Victory for Archdiocese of Washington After DC Mayor Eases Restrictions on Religious Services | News | First Liberty

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Victory for Archdiocese of Washington After DC Mayor Eases Restrictions on Religious Services

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January 8, 2021
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by Jorge Gomez • 5 min read

After First Liberty scored the first victory for churches and outdoor religious services in Washington, D.C. with our triumph for Capitol Hill Baptist Church (CHBC), other houses of worship in America’s capital are also winning their legal battles in this Essential Fight.

Alongside the law firm WilmerHale LLP, our win on behalf of CHBC back in October helped set a precedent for other D.C.-based churches seeking to reclaim their right to hold in-person church services while following social distancing and CDC guidelines.

Recently, District of Columbia Mayor Muriel Bowser modified the city’s pandemic limits on gatherings at houses of worship to 25 percent of capacity and no more than 250 people. Previously, religious gatherings could hold no more than 50 people.

Shortly before the recent holiday season, the Archdiocese of Washington (AOW) filed a lawsuit asking the U.S. District Court for the District of Columbia (DC) for temporary relief from the city’s caps on in-person church services. After Mayor Bowser’s decision to ease the restrictions, the AOW and the city reached a legal settlement just days before Christmas.

Even with some limits still imposed on corporate worship, this action marks yet another significant victory for religious freedom amidst a wave of wins delivered in recent weeks. Numerous federal courts throughout the country (including the U.S. Supreme Court) have reaffirmed that houses of worship have a constitutional right to hold religious services and that they must be treated equally as their secular counterparts.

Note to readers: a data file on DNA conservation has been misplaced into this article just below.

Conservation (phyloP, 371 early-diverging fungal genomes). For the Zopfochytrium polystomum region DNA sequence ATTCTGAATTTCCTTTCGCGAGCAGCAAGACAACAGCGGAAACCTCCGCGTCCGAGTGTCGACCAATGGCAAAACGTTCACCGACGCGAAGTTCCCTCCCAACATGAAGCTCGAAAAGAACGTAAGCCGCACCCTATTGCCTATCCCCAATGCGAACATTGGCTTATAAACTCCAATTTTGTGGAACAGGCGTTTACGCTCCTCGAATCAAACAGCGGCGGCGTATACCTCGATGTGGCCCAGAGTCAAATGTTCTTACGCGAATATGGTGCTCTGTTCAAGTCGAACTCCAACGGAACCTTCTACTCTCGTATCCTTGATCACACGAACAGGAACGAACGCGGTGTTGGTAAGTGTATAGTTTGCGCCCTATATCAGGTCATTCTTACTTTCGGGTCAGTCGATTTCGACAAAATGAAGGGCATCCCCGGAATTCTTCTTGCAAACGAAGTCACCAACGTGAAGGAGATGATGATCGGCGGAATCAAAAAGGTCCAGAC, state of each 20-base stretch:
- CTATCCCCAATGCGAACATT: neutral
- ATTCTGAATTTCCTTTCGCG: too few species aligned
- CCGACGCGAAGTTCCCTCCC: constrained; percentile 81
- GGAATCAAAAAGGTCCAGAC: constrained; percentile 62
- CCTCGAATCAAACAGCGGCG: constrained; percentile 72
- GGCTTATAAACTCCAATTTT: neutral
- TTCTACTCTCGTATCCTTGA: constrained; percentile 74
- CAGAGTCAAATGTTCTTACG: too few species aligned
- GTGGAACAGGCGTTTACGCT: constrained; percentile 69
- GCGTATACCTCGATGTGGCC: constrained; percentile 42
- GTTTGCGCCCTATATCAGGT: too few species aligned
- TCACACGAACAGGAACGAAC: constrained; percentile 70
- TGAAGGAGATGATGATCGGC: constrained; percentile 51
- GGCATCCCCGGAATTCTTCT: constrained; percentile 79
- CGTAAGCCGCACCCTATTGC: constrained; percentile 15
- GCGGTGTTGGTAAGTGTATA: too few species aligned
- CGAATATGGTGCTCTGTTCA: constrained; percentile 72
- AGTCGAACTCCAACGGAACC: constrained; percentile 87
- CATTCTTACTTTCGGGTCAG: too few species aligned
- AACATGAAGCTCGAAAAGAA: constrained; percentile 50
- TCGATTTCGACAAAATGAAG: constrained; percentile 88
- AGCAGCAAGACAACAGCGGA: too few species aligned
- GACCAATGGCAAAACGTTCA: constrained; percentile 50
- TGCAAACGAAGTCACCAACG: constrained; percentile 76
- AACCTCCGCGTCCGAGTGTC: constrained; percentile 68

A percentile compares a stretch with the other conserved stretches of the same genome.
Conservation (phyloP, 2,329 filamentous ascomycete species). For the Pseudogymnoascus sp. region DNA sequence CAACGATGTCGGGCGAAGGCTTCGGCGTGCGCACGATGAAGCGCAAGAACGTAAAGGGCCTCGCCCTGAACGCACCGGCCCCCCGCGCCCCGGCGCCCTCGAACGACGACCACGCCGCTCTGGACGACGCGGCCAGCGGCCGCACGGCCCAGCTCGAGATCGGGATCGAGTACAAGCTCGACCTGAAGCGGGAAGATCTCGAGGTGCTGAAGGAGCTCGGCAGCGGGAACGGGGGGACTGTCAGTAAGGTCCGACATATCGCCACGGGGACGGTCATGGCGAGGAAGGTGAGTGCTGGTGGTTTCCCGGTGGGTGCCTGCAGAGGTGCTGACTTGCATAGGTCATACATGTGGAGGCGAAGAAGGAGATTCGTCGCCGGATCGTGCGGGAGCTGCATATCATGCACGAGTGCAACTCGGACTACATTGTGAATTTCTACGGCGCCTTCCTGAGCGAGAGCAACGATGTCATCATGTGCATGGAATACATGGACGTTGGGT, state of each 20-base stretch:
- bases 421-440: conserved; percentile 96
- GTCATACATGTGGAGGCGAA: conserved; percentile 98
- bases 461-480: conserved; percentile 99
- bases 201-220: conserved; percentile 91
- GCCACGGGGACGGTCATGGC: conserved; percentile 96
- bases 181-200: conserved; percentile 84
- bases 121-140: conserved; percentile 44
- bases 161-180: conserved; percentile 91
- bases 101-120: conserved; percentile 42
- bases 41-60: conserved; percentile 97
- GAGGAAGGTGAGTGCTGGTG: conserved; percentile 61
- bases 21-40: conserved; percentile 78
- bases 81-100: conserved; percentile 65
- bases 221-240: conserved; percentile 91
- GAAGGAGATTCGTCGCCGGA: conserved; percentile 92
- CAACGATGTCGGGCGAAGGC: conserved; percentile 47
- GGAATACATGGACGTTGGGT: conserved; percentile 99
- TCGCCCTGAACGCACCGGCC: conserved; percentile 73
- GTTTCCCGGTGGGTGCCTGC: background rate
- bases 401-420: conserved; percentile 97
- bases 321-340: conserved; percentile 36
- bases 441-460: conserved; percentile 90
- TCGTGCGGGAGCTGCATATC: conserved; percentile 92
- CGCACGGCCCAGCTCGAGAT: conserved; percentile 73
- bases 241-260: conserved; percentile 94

The Mayor’s decision was a tremendous sigh of relief for the 193 parishes and 93 faith-based schools under the AOW’s jurisdiction in the DC Metroplex, as many of them prepared to celebrate one of the most important and anticipated holidays of the year for Catholics and Protestant Christians alike.

Of course, the ruling wasn’t just a triumph for the Catholic community. It also helped set a precedent for hundreds of other houses of worship of all faiths in our nation’s capital fighting against draconian restrictions on their First Amendment rights.

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Isn’t it an unfortunate twist of irony that churches in DC—the cradle of our republic, and a longtime symbol of freedom to the world— are having to fight for what is the most fundamental and essential right, that being the freedom to live out their faith by holding a worship service?

This ongoing battle for religious freedom in our nation’s capital brings to the forefront a disturbing pattern of religious discrimination at the behest of DC officials, who appear to treat religious activity, services and messages more harshly than restaurants, secular businesses and non-religious messages.

Remember that in 2018, First Liberty submitted a friend-of-the-court brief supporting the AOW in another federal lawsuit, after the Washington Metropolitan Area Transit Authority (WMATA)—a state agency—banned the AOW’s holiday advertisements from public buses because they contained a simple religious message.

At that time, WMATA officials claimed that there were “two halves” to Christmas, a secular half and a religious half, and thus allowed advertisements that reflected the secular, commercial half of Christmas, but effectively excluded ads having religious references.

Sound familiar?

It’s the same line of logic we’ve heard throughout the constitutional crisis and pandemic about whether religious services are “essential” or not. In both circumstances, government officials took on the authority to decide which viewpoint, message or activity was fit for approval, effectively determining which one was “essential” or “permissible” for the betterment of the public.

These kinds of attacks and the persistent lockdowns are proof that opponents of religious freedom can seize a crisis to shut down churches and to keep people of faith subdued as second-class citizens.

And that means the battle for religious freedom during this pandemic is far from over.

In 2021, we need YOU to be the ONE who helps us build on the momentum of victories to ensure that government will not control our churches. Together with your support, we can keep winning and setting precedents to protect religious freedom—now and in the New Year ahead.

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